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Cole's Weekly Market Insights

February 14, 1997

Economic Data Remain Friendly

Last week's economic data releases provided further evidence that U.S. economic growth remains modest while inflation still is subdued. Productivity in the non-agricultural economy rose at a 2.2% annual rate during 4Q 1996 after holding steady the previous three months. This was the best showing in three years and is especially impressive considering the advanced age of the ongoing economic expansion. Retail sales climbed a modest 0.6% in January and the December gain was downward revised to just 0.3% -- providing more evidence of a mediocre holiday season. Industrial production held steady last month after climbing 0.5% in December. The operating rate slipped from 83.5% to 83.3%. Finally, reflecting lower food and energy costs, producer prices for finished goods fell 0.3% in January. The core PPI, excluding food and energy, was unchanged.

On a more troublesome note for the financial markets, American workers' wage gains last year were the biggest since 1990 and higher than the rate of inflation. In a related development, "Business Week" magazine ran an article discussing the AFL-CIO's aggressive new organizing efforts under President John Sweeny.

Pointing out that unionized workers typically make 20% more in pay and benefits than their non-unionized colleagues, the article was skeptical that Labor would be able to reverse its long decline, but conceded this was a real possibility. In that event "the effect may be profound. Politics would become even more polarized. Society would look different if some church and social groups align with labor as they did back in the 1930s. Executives would face a weighty new challenge, and American workers would gain a louder voice than they've had for years."

Something for the bulls to think about!

Financial Markets: Dollar Firm, Bonds and Stocks Surge

Investors poured another
$24 billion into equity
funds during January.

The dollar remained strong despite the G-7 statement last weekend that the greenback has risen enough. After dropping briefly against the yen and the mark on Monday, the dollar rebounded reflecting the fact that underlying economic fundamentals continue to favor the greenback. Too, the G-7 statement said nothing about taking any action to halt the dollar's surge and was seen by many as just an attempt to talk the greenback down. With the market convinced that Germany and Japan cannot hike rates and the U.S. will not lower them, aggressive G-7 intervention in the FOREX market may be required to finally cap the dollar rally.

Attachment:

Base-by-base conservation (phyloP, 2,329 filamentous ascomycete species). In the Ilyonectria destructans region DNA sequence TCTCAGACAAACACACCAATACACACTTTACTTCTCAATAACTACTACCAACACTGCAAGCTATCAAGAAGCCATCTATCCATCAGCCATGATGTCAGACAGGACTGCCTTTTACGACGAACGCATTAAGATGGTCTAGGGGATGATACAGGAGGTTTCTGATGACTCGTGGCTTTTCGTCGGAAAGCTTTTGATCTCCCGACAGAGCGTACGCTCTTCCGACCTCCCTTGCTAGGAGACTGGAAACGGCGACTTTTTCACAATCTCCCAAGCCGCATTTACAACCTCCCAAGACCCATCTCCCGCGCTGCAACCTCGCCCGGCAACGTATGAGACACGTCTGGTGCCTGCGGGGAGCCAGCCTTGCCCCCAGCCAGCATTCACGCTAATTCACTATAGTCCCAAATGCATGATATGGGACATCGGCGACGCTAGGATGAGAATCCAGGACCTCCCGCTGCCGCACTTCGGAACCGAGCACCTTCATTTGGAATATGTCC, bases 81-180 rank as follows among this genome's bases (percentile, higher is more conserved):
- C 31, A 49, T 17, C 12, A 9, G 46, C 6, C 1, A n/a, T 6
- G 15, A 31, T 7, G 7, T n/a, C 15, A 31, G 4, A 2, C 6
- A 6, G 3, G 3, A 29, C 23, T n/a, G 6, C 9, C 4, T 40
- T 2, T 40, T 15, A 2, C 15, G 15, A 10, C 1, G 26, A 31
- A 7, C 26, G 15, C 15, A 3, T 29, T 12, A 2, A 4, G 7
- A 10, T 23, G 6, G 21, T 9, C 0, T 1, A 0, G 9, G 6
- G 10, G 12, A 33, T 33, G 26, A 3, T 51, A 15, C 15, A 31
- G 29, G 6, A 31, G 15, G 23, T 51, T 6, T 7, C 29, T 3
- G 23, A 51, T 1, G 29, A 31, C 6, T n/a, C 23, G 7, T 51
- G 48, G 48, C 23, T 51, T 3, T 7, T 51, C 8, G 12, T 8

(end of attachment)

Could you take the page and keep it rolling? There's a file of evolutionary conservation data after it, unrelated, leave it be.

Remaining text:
Buoyed by this strength in the greenback and the very favorable PPI report on Friday, bonds rallied sharply last week, with 30-year Treasury yields dropping from 6.70% to 6.53%. Stocks also jumped again. The widely followed Dow Jones Industrial Average surged 133 points to 6989 after moving briefly above 7000 on Thursday. Investors poured another $24 billion into equity funds during January.

Gold Finally Rallies, Silver Surges

But perhaps the most positive
omen for gold was the very
powerful jump last week in
the white metals -- silver,
platinum, and palladium.

Gold finally managed to stage a decent rally last week despite extraordinarily negative investor sentiment, the widely touted "death" of inflation, persistent strength in the dollar, and soaring stock and bond markets. April gold rose $4.10 to $348.10 per ounce -- the first weekly rise this year -- and most gold stocks rebounded nicely. The fact that gold stocks generally held up much better than gold during the vicious January sell-off provided an early signal that the decline would not be long lasting. The ability of gold to rally strongly last week in the face of a very negative news environment is a welcome development.

But perhaps the most positive omen for gold was the very powerful jump last week in the white metals -- silver, platinum, and palladium. These -- especially palladium -- often move ahead of gold, both up and down. March palladium rose $2.15 to $137.50 after having traded below $120 not long ago. April platinum soared $15.70 to $371.60, while April silver jumped 25.5 cents to $5.22.

It is too early to be sure that the yellow metal has finally troughed after its long bear market, but the signs now are more promising then at any time since gold peaked at $416 in February 1996. One thing for sure -- gold and gold stocks now are extraordinarily cheap relative to financial assets. With the G-7 seeking to halt the dollar's ascent (even though they have not yet been successful), the odds are bullion soon will no longer be facing massive headwinds from this source. Unless the European Central Banks decide to sell large portions of their holdings at firesale prices, the gold bear may finally be going into a lengthy hibernation.

Gold is using for heat dissipation in some cars.
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